Again in the 2018 edition, Lucca Film Festival e Europa Cinema devotes great attention to its exhibitions and in collaboration with the Experimental Center of Cinematography in Rome, SKY and the Teatro del Giglio, this year features two extraordinary projects that highlight the intimate link between Cinema and Art.
Luchino Visconti. In Search of Lost Time. History of a never-made film
Palazzo Ducale di Lucca, from 17 march to 21 april 2018
dedicated to Visconti’s dream of transposing on film Marcel Proust’s Recherche. Led by set designer Francesco Frigeri and by costume designer Maurizio Millenotti, students of the Department of Stage and Costume Design of the Experimental Center of Cinematography in Rome have drafted 45 storyboards and designed 40 costumes following the many directions and instructions given by Visconti and his collaborators.
Close up on Art at the Cinema.
Behind the scenes of Sky Art Cinema
Sala del “Mezzanino” Fondazione Ragghianti, in Lucca
from 23 march to 23 april 2018.
The exhibition showcases over 40 large-format stills together with documents and videos of recent films on art and architecture produced by Sky and features the video clips from which the photographs were taken.
“Our heritage: where the past meets the future” is the motto of the first European Year of Cultural Heritage and the guiding principle of the two exhibits hosted in Lucca. On the one hand, Visconti. An eclectic and multifaceted author, a film director, a documentary filmmaker, a screenwriter and theater director who was always able to blend tradition with the innovation of visual languages. A man, who dreamt of translating the over 3000 pages of La Recherche into a film and who involved his long-time collaborators such as Suso Cecchi d’Amico, production designer Mario Garbuglia and costume designer Piero Tosi into long sessions and on-site visits to “Proustian” venues, leaving behind over 400 photos by Claude Schwartz and a huge amount of notes. On the other hand, Sky network’s use of cinema as a means to illustrate and promulgate Art, the coming together of masterpieces of Western art and cutting-edge audiovisual technologies. Works of Art, places and museums, which in some cases have been captured on film or the first time and that, are narrated in a completely new way.
The exhibition dedicated to Visconti, at Palazzo Ducale, shows us how each of his films was inspired by a literary text and how, since his early writing efforts, Visconti harmoniously blended the various arts. James M. Cain’s The Postman Always Rings Twice relives in Obsession; Giovanni Verga’s I Malavoglia inspired The Earth will Tremble and his White Nights is based on Dostoevsky’s eponymous novel. Camillo Boito is the source of inspiration for Senso or The Wanton Countess, Giovanni Testori’s short stories are the foundation for Rocco and His Brothers, Tomasi di Lampedusa gives life to the masterpiece The Leopard, Camus is ever-present in Visconti’s The Stranger and Thomas Mann inspires Death in Venice, the last of the Italian director’s German trilogy following Ludwig and The Damned. Not to speak of the myth of Elektra and Orestes present in Sandra (Of A Thousand Delights) and Visconti’s last film The Innocent based on Gabriele D’Annunzio’s novel.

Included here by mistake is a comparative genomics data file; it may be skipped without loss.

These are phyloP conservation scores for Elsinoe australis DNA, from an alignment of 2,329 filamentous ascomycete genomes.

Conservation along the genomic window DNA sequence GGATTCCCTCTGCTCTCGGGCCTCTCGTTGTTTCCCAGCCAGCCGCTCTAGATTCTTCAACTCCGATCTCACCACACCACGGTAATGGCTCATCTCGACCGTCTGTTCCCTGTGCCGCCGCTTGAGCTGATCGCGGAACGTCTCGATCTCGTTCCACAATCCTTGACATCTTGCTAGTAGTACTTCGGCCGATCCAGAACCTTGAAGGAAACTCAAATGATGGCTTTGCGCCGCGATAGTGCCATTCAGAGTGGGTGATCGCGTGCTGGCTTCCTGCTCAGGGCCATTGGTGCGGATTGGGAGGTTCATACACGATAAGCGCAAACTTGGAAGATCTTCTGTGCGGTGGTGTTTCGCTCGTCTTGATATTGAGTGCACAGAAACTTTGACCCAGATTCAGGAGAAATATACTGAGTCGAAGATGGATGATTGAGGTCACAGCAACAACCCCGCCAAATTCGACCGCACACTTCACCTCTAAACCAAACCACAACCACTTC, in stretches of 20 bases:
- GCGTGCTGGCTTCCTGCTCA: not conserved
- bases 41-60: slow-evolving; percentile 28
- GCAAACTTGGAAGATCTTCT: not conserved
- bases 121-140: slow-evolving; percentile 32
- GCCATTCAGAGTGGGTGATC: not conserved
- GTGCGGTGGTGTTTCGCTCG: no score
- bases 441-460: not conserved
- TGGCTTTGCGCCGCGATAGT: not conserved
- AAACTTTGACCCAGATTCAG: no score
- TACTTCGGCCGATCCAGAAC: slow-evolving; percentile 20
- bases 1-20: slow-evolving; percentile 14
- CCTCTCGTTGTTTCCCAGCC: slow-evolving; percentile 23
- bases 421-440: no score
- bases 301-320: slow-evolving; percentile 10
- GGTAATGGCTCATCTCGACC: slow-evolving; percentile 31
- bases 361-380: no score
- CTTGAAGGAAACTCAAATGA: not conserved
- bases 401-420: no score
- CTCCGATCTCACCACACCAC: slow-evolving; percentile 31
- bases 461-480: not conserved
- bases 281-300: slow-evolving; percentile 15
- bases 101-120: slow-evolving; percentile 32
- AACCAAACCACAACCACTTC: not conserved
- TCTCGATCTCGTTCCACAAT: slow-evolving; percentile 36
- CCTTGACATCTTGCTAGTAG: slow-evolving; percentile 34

The Ragghianti Foundation – named after one of the main theorists and pioneers of the use of the cinematographic means to explain the creative process behind the works of art – hosts the exhibit Close up on Art at the Cinema. Behind the scenes of Sky Art Cinema. Visitors are guided through a journey to discover the “dream machine” as it zooms in on Art, which for the first time is screened at the cinema. Large-format photographs of the sets, of the actors in the various stages of filming, of behind-the-scenes film and art professionals at work, shots of directors, screenwriters, art historians, cinematographers, set designers, costume designers and, finally, a guide into the processes of the new 3D, Ultra HD and Virtual Reality “immersive” technologies.
Thanks to cutting-edge audiovisual technologies, viewers can enjoy never-seen-before footage of the masterpieces of Michelangelo, Raphael and Caravaggio and can experience first-hand the places that inspired these great artists. The temples that enshrine these masterpieces of human intellect are shown to the public in all their glory thanks to Sky Art Cinema’s ability in bringing together captivating cinematographic story-telling and the latest technologies. From the Vatican Museums and breathtaking aerial views over Rome to images of the Papal Basilicas that are not open to the public; from Florence, the open-air museum par excellence, to Urbino and the places where Raphael grew up.
Luchino Visconti. In Search of Lost Time The history of a never-made film
Lucca, Palazzo Ducale 17 March – 21 April 2018
Opening hours: Open every day from 9 a.m. to 7 p.m. Free Entrance
Close up on Art at the Cinema. Behind the scenes of Sky Art Cinema
Lucca, Fondazione Carlo Ludovico Ragghianti, Sala “mezzanino” 23 March – 23 April 2018
Complesso monumentale di San Micheletto – Via San Micheletto 3, Lucca
Opening hours: Tuesday through Sunday from 10 a.m. to 1 p.m. and from 3 p.m. to 7 p.m. Free Admission
Thanks to the collaboration and co-production agreement, all holders of an admission ticket to the Ragghianti Foundation (from 1 January 2017 onwards) are entitled to the following Festival discounts:
Access for Festival Ticket and Reduced Season Ticket Holders.
Lucca Film Festival and Europa Cinema
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Press Office Lucca Film Festival e Europa Cinema:
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English translation: Tessa Wiechmann
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